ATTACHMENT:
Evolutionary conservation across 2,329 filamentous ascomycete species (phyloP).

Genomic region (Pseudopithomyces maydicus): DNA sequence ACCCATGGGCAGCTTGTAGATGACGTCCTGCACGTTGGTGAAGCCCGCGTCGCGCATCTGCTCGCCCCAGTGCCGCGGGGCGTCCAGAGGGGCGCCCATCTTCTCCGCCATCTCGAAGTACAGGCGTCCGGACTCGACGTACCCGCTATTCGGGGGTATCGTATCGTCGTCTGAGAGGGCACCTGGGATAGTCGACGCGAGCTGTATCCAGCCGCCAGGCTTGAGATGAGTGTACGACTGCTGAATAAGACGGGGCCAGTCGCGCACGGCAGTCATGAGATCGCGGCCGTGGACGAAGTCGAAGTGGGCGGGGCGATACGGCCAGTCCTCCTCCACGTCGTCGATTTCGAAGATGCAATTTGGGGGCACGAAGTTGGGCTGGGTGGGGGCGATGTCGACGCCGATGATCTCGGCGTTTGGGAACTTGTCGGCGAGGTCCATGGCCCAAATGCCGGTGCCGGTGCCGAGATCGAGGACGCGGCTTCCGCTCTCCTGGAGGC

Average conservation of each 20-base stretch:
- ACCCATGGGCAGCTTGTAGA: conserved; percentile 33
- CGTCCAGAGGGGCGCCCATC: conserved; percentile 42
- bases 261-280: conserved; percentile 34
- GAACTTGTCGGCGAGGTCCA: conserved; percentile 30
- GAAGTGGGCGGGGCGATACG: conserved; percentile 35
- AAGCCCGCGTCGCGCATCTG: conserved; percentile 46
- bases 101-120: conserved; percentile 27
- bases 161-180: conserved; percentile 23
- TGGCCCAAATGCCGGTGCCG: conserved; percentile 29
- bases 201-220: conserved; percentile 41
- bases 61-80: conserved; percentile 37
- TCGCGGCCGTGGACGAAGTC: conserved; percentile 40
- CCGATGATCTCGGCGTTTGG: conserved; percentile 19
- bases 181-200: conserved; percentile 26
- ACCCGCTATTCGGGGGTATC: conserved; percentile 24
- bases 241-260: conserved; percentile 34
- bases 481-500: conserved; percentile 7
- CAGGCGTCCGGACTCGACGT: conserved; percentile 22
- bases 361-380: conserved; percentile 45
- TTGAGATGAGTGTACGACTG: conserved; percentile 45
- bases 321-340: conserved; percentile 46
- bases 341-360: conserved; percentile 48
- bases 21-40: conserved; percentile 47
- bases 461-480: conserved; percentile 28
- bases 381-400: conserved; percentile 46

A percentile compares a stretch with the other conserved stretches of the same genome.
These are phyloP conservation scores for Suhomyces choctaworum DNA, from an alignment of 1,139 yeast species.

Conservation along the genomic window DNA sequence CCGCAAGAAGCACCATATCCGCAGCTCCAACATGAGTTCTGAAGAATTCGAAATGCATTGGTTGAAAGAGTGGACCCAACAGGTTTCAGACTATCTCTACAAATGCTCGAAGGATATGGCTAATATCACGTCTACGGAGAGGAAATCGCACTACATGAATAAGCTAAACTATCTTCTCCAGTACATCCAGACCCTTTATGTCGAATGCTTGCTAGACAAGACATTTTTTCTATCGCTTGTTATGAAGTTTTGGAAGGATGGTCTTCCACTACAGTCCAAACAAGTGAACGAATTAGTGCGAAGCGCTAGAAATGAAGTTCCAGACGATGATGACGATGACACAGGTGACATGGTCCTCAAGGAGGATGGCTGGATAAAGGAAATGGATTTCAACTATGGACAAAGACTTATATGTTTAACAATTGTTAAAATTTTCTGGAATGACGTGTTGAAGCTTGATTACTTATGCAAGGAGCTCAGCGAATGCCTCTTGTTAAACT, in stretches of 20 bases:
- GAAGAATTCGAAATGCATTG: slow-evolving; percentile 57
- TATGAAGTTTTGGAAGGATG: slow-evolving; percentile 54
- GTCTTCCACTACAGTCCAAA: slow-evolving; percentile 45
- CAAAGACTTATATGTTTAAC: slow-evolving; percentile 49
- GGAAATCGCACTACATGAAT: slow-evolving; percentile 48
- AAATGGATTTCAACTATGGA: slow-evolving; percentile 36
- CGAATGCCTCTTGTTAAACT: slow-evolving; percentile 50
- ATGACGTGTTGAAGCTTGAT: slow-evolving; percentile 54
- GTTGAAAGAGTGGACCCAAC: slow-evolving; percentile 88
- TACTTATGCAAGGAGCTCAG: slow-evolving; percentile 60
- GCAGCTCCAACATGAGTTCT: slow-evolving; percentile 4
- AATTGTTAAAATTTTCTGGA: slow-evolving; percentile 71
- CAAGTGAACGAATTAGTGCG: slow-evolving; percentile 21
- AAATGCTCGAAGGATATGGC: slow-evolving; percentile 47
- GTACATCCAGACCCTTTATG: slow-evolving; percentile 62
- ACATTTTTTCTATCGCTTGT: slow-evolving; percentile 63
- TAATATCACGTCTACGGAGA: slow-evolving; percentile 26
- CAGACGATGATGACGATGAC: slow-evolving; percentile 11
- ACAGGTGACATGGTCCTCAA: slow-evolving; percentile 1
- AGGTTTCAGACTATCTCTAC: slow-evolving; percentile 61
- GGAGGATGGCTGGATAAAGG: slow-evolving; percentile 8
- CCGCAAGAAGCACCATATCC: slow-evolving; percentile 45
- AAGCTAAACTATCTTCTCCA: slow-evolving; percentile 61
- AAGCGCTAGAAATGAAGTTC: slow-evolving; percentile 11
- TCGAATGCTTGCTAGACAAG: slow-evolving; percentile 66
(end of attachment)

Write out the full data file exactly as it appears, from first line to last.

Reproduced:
Evolutionary conservation across 2,329 filamentous ascomycete species (phyloP).

Genomic region (Pseudopithomyces maydicus): DNA sequence ACCCATGGGCAGCTTGTAGATGACGTCCTGCACGTTGGTGAAGCCCGCGTCGCGCATCTGCTCGCCCCAGTGCCGCGGGGCGTCCAGAGGGGCGCCCATCTTCTCCGCCATCTCGAAGTACAGGCGTCCGGACTCGACGTACCCGCTATTCGGGGGTATCGTATCGTCGTCTGAGAGGGCACCTGGGATAGTCGACGCGAGCTGTATCCAGCCGCCAGGCTTGAGATGAGTGTACGACTGCTGAATAAGACGGGGCCAGTCGCGCACGGCAGTCATGAGATCGCGGCCGTGGACGAAGTCGAAGTGGGCGGGGCGATACGGCCAGTCCTCCTCCACGTCGTCGATTTCGAAGATGCAATTTGGGGGCACGAAGTTGGGCTGGGTGGGGGCGATGTCGACGCCGATGATCTCGGCGTTTGGGAACTTGTCGGCGAGGTCCATGGCCCAAATGCCGGTGCCGGTGCCGAGATCGAGGACGCGGCTTCCGCTCTCCTGGAGGC

Average conservation of each 20-base stretch:
- ACCCATGGGCAGCTTGTAGA: conserved; percentile 33
- CGTCCAGAGGGGCGCCCATC: conserved; percentile 42
- bases 261-280: conserved; percentile 34
- GAACTTGTCGGCGAGGTCCA: conserved; percentile 30
- GAAGTGGGCGGGGCGATACG: conserved; percentile 35
- AAGCCCGCGTCGCGCATCTG: conserved; percentile 46
- bases 101-120: conserved; percentile 27
- bases 161-180: conserved; percentile 23
- TGGCCCAAATGCCGGTGCCG: conserved; percentile 29
- bases 201-220: conserved; percentile 41
- bases 61-80: conserved; percentile 37
- TCGCGGCCGTGGACGAAGTC: conserved; percentile 40
- CCGATGATCTCGGCGTTTGG: conserved; percentile 19
- bases 181-200: conserved; percentile 26
- ACCCGCTATTCGGGGGTATC: conserved; percentile 24
- bases 241-260: conserved; percentile 34
- bases 481-500: conserved; percentile 7
- CAGGCGTCCGGACTCGACGT: conserved; percentile 22
- bases 361-380: conserved; percentile 45
- TTGAGATGAGTGTACGACTG: conserved; percentile 45
- bases 321-340: conserved; percentile 46
- bases 341-360: conserved; percentile 48
- bases 21-40: conserved; percentile 47
- bases 461-480: conserved; percentile 28
- bases 381-400: conserved; percentile 46

A percentile compares a stretch with the other conserved stretches of the same genome.
These are phyloP conservation scores for Suhomyces choctaworum DNA, from an alignment of 1,139 yeast species.

Conservation along the genomic window DNA sequence CCGCAAGAAGCACCATATCCGCAGCTCCAACATGAGTTCTGAAGAATTCGAAATGCATTGGTTGAAAGAGTGGACCCAACAGGTTTCAGACTATCTCTACAAATGCTCGAAGGATATGGCTAATATCACGTCTACGGAGAGGAAATCGCACTACATGAATAAGCTAAACTATCTTCTCCAGTACATCCAGACCCTTTATGTCGAATGCTTGCTAGACAAGACATTTTTTCTATCGCTTGTTATGAAGTTTTGGAAGGATGGTCTTCCACTACAGTCCAAACAAGTGAACGAATTAGTGCGAAGCGCTAGAAATGAAGTTCCAGACGATGATGACGATGACACAGGTGACATGGTCCTCAAGGAGGATGGCTGGATAAAGGAAATGGATTTCAACTATGGACAAAGACTTATATGTTTAACAATTGTTAAAATTTTCTGGAATGACGTGTTGAAGCTTGATTACTTATGCAAGGAGCTCAGCGAATGCCTCTTGTTAAACT, in stretches of 20 bases:
- GAAGAATTCGAAATGCATTG: slow-evolving; percentile 57
- TATGAAGTTTTGGAAGGATG: slow-evolving; percentile 54
- GTCTTCCACTACAGTCCAAA: slow-evolving; percentile 45
- CAAAGACTTATATGTTTAAC: slow-evolving; percentile 49
- GGAAATCGCACTACATGAAT: slow-evolving; percentile 48
- AAATGGATTTCAACTATGGA: slow-evolving; percentile 36
- CGAATGCCTCTTGTTAAACT: slow-evolving; percentile 50
- ATGACGTGTTGAAGCTTGAT: slow-evolving; percentile 54
- GTTGAAAGAGTGGACCCAAC: slow-evolving; percentile 88
- TACTTATGCAAGGAGCTCAG: slow-evolving; percentile 60
- GCAGCTCCAACATGAGTTCT: slow-evolving; percentile 4
- AATTGTTAAAATTTTCTGGA: slow-evolving; percentile 71
- CAAGTGAACGAATTAGTGCG: slow-evolving; percentile 21
- AAATGCTCGAAGGATATGGC: slow-evolving; percentile 47
- GTACATCCAGACCCTTTATG: slow-evolving; percentile 62
- ACATTTTTTCTATCGCTTGT: slow-evolving; percentile 63
- TAATATCACGTCTACGGAGA: slow-evolving; percentile 26
- CAGACGATGATGACGATGAC: slow-evolving; percentile 11
- ACAGGTGACATGGTCCTCAA: slow-evolving; percentile 1
- AGGTTTCAGACTATCTCTAC: slow-evolving; percentile 61
- GGAGGATGGCTGGATAAAGG: slow-evolving; percentile 8
- CCGCAAGAAGCACCATATCC: slow-evolving; percentile 45
- AAGCTAAACTATCTTCTCCA: slow-evolving; percentile 61
- AAGCGCTAGAAATGAAGTTC: slow-evolving; percentile 11
- TCGAATGCTTGCTAGACAAG: slow-evolving; percentile 66